Doc On GACL: Game Changer

Doc outlines why Google Android Chrome Linux changes the game in mobile web. Well, then the game changes. Remember back when Marc Andreessen raised Microsoft's hackles by saying Netscape would "reduce Windows to a set of poorly debugged device drivers"? Netscape failed to do that, but Google won't. It's…

Doc outlines why Google Android Chrome Linux changes the game in mobile web.



Well, then the game changes. Remember back when Marc Andreessen raised Microsoft’s hackles by saying Netscape would “reduce Windows to a set of poorly debugged device drivers”? Netscape failed to do that, but Google won’t. It’s not just that Google is Netscape II, it’s that Google has a platform here. At the bottom that platform is the OS of your choice. At the top is a browser built from the start to run apps and not just pages.

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Chrome: This Is Web OS, Make No Mistake

Why launch Chrome (Google's new "browser") when Firefox, Google's favored son, is doing so well? Because Google needs its own. Using a comic book to introduce it is fun, and certainly, there's always room for new approaches to platform and interface, and Chrome looks to have a lot of…

Chrome

Why launch Chrome (Google’s new “browser”) when Firefox, Google’s favored son, is doing so well? Because Google needs its own. Using a comic book to introduce it is fun, and certainly, there’s always room for new approaches to platform and interface, and Chrome looks to have a lot of neat new features and a fresh approach. But what this really tells us is that Google is dead serious about the distribution business, for one, and dead serious about the operating system business, for another. Reading through the book, I am struck by how similar the language is to traditional operating system overviews. Multithreading, stable development platforms, etc. etc.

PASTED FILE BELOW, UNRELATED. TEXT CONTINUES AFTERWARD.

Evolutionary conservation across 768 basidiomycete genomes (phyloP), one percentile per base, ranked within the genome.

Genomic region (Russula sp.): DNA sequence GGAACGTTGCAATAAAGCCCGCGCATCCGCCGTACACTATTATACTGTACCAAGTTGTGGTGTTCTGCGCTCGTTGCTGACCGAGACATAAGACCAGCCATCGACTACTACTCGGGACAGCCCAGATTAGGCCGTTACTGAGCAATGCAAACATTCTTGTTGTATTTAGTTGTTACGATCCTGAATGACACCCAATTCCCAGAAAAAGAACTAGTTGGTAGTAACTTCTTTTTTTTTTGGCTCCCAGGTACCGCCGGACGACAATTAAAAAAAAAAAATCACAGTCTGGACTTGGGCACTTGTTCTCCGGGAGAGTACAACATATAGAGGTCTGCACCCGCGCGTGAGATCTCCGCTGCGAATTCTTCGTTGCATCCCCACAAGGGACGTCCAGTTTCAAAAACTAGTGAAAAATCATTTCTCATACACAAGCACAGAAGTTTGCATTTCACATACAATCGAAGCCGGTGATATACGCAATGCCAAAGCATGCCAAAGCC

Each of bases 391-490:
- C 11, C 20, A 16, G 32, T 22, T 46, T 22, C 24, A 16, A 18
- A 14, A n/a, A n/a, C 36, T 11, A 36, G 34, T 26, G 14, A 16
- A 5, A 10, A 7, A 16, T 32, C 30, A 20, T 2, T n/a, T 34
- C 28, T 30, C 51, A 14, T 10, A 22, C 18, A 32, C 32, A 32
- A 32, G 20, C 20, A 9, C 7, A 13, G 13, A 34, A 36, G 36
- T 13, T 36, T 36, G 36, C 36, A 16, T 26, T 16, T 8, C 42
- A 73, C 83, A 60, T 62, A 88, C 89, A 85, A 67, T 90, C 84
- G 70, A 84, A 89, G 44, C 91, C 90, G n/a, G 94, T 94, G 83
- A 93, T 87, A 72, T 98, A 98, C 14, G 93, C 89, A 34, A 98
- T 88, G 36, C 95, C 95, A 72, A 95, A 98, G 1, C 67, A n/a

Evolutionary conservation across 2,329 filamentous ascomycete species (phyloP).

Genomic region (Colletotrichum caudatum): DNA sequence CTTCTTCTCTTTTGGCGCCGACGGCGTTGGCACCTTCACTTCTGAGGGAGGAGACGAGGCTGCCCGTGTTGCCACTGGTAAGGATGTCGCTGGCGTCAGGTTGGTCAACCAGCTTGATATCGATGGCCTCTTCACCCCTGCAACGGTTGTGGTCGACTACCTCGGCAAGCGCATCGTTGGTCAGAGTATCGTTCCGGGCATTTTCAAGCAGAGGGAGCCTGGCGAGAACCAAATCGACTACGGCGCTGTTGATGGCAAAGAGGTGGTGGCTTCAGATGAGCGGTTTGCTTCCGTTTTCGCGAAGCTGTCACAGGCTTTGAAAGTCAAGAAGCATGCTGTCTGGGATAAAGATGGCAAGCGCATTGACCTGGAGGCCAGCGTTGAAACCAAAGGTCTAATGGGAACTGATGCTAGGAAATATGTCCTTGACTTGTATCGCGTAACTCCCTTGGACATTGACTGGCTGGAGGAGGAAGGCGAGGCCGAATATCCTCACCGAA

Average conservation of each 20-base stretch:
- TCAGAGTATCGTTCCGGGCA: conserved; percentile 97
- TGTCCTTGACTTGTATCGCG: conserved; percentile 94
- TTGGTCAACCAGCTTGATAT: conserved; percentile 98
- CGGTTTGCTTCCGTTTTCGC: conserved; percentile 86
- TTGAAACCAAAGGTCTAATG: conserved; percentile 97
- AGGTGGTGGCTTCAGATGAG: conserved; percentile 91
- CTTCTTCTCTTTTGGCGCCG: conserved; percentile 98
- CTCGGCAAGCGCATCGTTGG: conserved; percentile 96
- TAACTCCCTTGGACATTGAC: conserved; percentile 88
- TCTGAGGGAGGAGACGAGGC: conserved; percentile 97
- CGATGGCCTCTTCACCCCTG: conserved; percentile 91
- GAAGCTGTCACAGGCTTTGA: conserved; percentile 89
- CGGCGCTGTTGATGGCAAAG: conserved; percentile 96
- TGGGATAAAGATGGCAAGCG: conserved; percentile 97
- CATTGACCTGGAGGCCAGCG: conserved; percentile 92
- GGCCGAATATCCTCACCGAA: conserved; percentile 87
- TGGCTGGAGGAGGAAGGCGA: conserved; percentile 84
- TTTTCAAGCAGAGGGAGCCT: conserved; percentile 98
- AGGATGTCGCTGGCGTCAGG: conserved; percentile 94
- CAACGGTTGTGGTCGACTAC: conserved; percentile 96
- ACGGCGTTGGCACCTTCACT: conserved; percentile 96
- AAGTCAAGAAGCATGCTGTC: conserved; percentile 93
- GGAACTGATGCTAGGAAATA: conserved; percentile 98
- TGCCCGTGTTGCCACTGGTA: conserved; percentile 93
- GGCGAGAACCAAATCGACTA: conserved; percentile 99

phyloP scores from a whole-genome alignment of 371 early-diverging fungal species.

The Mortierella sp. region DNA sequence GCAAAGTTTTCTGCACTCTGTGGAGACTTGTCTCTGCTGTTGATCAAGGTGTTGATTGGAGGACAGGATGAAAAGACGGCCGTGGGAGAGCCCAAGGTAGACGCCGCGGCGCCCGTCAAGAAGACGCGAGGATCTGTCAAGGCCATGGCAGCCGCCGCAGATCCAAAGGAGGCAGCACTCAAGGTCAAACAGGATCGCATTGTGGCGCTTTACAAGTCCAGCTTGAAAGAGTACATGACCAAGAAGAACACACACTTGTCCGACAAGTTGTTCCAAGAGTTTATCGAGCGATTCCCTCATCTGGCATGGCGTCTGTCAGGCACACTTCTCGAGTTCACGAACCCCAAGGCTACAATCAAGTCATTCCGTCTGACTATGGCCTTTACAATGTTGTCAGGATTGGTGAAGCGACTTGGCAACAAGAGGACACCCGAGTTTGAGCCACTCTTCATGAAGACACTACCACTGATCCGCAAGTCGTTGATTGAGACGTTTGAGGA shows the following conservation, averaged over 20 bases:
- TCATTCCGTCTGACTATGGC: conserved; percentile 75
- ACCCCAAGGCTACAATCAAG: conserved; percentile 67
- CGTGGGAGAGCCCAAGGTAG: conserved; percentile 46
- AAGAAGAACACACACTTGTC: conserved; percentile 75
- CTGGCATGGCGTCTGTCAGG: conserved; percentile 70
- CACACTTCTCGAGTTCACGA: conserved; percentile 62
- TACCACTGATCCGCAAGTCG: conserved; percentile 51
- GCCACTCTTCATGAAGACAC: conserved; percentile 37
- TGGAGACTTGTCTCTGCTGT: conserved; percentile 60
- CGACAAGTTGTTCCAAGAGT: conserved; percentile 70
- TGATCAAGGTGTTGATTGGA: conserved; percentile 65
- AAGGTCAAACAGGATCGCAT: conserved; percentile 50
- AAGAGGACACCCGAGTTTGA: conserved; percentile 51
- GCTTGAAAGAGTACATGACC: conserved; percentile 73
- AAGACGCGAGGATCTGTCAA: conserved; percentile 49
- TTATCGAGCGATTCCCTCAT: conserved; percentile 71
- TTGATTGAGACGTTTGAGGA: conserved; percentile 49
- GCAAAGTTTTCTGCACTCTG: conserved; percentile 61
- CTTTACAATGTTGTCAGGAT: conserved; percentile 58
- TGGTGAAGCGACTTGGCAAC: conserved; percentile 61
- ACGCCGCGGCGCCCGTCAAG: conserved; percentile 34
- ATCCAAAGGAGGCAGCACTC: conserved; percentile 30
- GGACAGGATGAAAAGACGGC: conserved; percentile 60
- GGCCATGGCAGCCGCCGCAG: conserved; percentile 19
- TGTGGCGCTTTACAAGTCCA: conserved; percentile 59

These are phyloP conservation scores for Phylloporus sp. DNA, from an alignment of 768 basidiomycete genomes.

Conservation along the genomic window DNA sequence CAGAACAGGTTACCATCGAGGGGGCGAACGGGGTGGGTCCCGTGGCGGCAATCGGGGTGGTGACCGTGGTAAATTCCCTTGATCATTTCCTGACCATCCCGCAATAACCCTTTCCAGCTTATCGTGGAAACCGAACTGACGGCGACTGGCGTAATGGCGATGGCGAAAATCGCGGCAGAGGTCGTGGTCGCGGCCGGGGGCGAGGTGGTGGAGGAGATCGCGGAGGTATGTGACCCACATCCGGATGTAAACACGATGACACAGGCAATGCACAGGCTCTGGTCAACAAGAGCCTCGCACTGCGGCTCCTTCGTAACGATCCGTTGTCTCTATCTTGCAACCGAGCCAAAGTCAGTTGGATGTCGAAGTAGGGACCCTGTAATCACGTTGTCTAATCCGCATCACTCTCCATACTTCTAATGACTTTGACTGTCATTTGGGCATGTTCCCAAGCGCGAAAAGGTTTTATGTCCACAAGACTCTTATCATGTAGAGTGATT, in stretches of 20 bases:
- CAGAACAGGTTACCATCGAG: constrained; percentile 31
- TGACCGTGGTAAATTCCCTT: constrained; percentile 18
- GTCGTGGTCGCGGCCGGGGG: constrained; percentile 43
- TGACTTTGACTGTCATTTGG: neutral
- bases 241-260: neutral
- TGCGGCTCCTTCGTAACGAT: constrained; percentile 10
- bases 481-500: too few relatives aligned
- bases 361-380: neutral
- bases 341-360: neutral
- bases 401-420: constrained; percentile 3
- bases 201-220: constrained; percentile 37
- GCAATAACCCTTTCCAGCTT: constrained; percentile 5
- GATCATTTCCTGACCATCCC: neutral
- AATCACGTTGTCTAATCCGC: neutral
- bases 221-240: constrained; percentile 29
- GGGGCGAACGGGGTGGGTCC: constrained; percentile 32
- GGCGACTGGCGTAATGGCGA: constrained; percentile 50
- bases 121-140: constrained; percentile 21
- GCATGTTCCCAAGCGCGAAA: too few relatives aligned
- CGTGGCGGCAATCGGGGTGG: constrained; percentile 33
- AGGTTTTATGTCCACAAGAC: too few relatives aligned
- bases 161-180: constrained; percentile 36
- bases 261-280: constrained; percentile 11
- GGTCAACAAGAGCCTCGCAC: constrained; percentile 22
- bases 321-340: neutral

With the IE 8 in beta, and Firefox going strong, it looks to be a good season for innovation on the Web.

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Updated: Exclusive: A Look at Google Ad Planner Data Vs. Comscore

When Google Ad Planner came out back in June, I immediately thought of Comscore – and I was not alone. Many in the marketing industry thought that Google's product would be a "Comscore killer," and when I noted as much in my coverage, Gian Fulgoni, Comscore's chair, shot back…

When Google Ad Planner came out back in June, I immediately thought of Comscore – and I was not alone. Many in the marketing industry thought that Google’s product would be a “Comscore killer,” and when I noted as much in my coverage, Gian Fulgoni, Comscore’s chair, shot back in a comment to my post:

Hi John: Before celebrating the availability of these products from Google, I think it would be prudent for web site operators to compare their site traffic numbers as obtained from their server logs (or Google Analytics for that matter) with the unique visitor numbers that Google is now publishing through Google Trends and Ad Planner. I think they will be astonished at how much lower Google now says their traffic is.

I asked Gian to elaborate, and published the resulting interview here.

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CrowdFire Update: Almost at 1000!